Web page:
Israel SarrÃo arrived at the Rehabilitation Center of Levante from Hospital Peset in Valencia (Spain) on January 31st of 2004 with an amputation of the left arm 2 inches above the elbow.
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At 14:00hrs, the microsurgery implant began. The first maneuver consisted in lavage and sterilization of the amputated arm and its connection to the brachial artery by a silicone tube in order to revascularize it.
Later we rebuilt the humerus and repaired the brachial artery, the basilic and cephalic veins, and the three nerves of the arm.
This proccess lasted 21 hours, and the reimplantation was successful. The patient went to the Intensive Care Unit during that night and the next day, he went to a normal room.
Two days later, we found a wound infection that was seriously compromising the viability of the reimplantation. We talked to the family and they told us that the day of the accident the arm fell in a drain. This contamination was the probable cause of the unfavorable progress. The situation was critical, and we said to the family that there were two different options: reamputate the arm or try to save it by taking it into a healthy zone where it would be possible to nourish it while we cleaned the infected area.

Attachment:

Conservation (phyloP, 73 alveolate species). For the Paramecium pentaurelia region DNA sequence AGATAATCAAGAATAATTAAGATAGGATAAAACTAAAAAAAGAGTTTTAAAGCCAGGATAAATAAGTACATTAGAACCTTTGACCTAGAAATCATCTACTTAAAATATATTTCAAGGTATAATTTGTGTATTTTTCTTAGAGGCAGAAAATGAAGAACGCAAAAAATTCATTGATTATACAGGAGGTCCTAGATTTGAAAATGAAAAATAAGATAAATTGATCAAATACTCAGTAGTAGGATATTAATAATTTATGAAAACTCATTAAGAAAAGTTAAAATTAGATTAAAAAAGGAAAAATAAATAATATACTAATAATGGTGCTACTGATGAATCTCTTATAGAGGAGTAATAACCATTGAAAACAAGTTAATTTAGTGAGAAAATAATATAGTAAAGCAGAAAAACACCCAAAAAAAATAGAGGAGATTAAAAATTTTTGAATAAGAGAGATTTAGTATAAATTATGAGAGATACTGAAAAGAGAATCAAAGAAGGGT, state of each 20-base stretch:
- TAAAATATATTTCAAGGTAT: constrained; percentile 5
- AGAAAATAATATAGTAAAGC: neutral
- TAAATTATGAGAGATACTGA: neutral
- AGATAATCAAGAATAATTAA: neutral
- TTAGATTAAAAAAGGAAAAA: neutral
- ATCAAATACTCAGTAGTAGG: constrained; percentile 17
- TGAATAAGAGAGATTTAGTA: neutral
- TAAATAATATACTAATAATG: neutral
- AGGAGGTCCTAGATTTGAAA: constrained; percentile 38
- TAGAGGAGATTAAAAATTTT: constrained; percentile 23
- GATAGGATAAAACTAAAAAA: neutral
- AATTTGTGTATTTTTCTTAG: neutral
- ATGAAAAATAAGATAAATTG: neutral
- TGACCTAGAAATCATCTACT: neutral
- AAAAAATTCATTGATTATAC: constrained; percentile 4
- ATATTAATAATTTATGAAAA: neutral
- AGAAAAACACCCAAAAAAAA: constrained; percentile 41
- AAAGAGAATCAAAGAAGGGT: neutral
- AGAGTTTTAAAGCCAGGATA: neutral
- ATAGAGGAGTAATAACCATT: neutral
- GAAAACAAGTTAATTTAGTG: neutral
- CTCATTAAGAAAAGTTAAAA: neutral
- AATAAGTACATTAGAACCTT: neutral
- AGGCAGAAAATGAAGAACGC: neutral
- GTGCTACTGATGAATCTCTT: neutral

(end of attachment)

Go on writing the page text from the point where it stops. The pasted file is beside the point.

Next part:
The idea of taking the arm to another anatomical location came by reading a similar case published by Michael Wood (Mayo Clinic, Rochester, MN, USA) in which he attached an arm in the groin. The uniqueness of our case consisted of using the procedure to rescue the limb from an infection, called a Deferred Transitory Heterotopic Implant. This was the first such case of involving an elbow.
With the agreement of the family it was decided to transfer the arm to the groin where large blood vessels are readily accessible. In 4 hours we disassembled the reconstruction performed earlier and connected the blood vessels of the arm to those of groin by means of microsurgery.
The psychological impact on the patient was very important. As soon as he woke up, we told him that the arm was infected and we have to save it in other location on his body. After a couple of hours he realized that the arm was on his leg. He stayed that way for nine days with daily cleanings until it was verified that the stump was clean.
On February 12nd of 2004, we reimplanted the arm in its original place, rebuilding bone, arteries, veins, nerves, muscles and skin in a procedure of 6 hours.
Afterwards, the patient was doing physically and psychologically well, happy that he have not have to lose his arm.
By this time the patient could move his elbow. From the time of the surgery, the repaired nerve functionality is growing at a speed of 1 milimeter per day. In about 6 months we hope that he will be able to move his hand and fingers.
The function which we hoped to obtain from this procedure was better than those obtained with an amputation and the prosthesis. The patient will be able to grasp objects, to perform normal life functions, such as tie his shoes, all with small orthopedic aids.
The complete surgical team of the Unit of Hand and Reconstructive Surgery was involved in this operation, with Dr. Pedro Cavadas leading the team, and Dr. Navarro, Dr. Soler, Dr. Duke and Dr. Landin as assistants.